What we found out was that it was — speaking of judicial overhaul, and issues of the rule of law — “indefinitely” wasn’t in the rulebook of Meta. They used a sanction that did not exist. They invented that sanction for someone who was at the time one of the most influential users on the platform. So I think that even just revealing the fact that they were capable of doing something that was not allowed by their own rulebook was super important and also sending it back to them and telling them, “We are not going to solve this problem for you. You have to look at your rules and find an adequate solution to this.”
You have to decide in this case according to your rules. If you want, you are welcome to rewrite your rules in order to be able in the future to put that kind of sanction on a user.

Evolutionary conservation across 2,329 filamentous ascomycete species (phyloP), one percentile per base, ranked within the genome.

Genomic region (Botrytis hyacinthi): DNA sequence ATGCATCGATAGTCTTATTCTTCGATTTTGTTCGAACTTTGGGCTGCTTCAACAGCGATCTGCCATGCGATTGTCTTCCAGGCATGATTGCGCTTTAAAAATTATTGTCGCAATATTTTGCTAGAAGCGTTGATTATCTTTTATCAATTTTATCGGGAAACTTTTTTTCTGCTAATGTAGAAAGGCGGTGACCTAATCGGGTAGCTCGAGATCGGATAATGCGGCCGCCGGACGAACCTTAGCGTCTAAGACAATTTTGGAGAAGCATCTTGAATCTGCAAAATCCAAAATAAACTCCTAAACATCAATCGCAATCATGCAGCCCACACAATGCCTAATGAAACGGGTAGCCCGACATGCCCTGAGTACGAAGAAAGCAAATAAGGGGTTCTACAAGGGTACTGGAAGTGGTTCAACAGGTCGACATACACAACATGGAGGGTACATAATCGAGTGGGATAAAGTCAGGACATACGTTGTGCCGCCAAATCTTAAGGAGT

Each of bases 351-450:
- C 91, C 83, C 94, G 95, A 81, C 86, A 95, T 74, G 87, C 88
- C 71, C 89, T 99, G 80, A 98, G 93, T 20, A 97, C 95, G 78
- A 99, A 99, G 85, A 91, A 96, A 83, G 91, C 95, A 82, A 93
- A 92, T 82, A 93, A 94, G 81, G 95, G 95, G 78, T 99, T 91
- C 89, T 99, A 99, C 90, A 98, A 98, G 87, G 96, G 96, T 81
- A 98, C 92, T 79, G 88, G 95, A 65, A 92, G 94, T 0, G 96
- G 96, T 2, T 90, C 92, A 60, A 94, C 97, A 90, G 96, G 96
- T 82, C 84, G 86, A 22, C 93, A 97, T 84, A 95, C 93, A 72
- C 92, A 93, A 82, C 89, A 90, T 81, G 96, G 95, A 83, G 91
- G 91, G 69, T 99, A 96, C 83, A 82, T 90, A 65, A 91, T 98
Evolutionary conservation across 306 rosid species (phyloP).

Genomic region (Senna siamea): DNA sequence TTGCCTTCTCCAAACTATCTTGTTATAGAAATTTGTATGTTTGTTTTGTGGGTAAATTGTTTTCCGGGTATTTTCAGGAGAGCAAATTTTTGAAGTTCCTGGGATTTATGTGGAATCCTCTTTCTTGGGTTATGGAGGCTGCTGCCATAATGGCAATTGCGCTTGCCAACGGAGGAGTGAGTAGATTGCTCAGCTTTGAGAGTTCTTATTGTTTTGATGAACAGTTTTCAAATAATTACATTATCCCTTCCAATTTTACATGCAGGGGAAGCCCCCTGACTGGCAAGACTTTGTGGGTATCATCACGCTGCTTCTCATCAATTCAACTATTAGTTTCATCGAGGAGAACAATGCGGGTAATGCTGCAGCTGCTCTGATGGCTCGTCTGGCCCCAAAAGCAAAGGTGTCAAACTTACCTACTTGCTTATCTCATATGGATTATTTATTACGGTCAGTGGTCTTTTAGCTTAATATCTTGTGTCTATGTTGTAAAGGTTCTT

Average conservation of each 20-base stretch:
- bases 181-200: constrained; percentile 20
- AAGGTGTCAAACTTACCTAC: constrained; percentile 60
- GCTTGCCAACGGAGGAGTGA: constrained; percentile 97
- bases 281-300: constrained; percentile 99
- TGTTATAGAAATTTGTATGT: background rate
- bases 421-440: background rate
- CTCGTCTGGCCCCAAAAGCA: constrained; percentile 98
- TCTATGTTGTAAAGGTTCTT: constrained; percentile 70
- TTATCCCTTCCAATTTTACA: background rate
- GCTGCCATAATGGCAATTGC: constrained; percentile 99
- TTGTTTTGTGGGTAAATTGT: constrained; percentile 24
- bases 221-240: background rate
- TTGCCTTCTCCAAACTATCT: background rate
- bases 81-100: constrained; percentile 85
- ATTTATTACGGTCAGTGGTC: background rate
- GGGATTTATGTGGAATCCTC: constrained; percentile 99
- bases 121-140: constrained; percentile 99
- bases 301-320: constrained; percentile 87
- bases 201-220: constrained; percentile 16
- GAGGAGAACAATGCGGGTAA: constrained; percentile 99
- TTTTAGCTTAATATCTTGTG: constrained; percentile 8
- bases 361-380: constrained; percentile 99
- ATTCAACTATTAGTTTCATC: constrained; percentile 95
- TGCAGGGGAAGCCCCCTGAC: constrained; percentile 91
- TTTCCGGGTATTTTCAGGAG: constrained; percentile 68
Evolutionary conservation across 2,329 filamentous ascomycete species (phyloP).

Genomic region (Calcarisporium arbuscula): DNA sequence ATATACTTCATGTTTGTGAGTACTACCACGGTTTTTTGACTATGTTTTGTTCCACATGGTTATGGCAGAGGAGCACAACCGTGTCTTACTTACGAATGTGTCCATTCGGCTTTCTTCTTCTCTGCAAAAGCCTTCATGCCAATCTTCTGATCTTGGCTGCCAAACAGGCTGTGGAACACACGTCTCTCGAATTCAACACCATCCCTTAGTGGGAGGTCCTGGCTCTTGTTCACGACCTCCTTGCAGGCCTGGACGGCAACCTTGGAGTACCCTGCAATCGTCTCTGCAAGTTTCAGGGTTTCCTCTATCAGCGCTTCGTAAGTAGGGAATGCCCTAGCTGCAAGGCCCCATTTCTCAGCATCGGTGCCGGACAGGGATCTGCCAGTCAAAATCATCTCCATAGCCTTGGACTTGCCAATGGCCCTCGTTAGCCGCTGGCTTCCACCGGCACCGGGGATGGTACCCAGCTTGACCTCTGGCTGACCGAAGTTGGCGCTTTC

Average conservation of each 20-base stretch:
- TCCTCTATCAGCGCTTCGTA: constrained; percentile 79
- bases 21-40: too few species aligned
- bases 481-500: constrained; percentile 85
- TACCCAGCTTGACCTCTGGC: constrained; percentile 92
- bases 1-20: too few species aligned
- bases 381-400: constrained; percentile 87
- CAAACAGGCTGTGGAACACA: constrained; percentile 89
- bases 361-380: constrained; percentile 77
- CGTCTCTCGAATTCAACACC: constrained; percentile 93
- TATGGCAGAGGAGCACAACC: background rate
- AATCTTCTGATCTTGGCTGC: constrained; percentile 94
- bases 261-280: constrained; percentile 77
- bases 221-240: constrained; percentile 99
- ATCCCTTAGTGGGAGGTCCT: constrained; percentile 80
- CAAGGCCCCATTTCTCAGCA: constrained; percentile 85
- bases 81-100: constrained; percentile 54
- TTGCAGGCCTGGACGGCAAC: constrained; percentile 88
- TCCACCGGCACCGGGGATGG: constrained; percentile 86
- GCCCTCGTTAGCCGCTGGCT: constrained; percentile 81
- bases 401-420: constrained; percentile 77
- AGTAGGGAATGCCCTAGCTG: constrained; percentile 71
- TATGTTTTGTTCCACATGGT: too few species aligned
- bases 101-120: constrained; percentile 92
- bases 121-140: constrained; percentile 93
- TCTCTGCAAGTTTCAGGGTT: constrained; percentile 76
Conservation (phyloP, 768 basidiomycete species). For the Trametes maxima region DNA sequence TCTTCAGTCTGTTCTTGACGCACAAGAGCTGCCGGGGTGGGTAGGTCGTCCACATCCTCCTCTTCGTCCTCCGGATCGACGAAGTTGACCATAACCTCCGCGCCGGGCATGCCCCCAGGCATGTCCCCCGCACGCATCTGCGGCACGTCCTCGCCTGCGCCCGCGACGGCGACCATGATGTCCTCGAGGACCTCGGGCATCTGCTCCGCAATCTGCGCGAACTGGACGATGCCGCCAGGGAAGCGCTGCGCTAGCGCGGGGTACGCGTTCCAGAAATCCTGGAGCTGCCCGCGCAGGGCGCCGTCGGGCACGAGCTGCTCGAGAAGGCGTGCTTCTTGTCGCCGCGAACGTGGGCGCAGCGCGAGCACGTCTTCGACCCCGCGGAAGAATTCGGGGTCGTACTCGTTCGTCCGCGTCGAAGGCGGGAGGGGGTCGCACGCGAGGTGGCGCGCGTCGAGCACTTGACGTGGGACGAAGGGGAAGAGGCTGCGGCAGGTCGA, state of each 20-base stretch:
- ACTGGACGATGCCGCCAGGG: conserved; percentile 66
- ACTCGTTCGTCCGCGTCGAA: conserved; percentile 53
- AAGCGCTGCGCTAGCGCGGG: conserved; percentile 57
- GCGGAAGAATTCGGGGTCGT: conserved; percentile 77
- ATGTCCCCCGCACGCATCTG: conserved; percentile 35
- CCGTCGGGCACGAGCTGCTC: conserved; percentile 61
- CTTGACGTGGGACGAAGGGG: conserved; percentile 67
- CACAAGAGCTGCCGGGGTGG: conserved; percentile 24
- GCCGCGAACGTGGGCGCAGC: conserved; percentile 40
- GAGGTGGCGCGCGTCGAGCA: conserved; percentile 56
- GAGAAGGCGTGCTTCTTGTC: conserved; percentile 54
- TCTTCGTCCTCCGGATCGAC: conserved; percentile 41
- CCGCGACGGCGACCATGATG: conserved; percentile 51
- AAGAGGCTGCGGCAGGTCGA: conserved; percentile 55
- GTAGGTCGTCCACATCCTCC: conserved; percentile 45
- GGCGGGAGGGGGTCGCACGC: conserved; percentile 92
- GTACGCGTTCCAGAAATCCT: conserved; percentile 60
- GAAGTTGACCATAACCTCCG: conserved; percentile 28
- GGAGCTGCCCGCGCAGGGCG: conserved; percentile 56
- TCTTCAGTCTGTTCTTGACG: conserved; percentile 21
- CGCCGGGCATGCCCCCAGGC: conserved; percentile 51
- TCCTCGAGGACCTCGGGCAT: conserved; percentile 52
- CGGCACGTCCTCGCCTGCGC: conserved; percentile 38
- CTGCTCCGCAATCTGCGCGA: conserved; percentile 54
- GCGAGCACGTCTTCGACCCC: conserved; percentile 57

That was only one thing. There were many others and I think that it’s an important decision that is worth reading for everyone who is concerned with democracy and the rule of law and the rule of social media and responsibilities. I think that this is one of the most important things to understand that the oversight board is one expression of the fact that although it’s a technology company, it has responsibilities in terms of human rights. And the UN’s guiding principles for businesses are part of the concept that many users don’t understand: nowadays a company like Meta is an entity that has responsibilities that can be compared to the responsibilities of a state.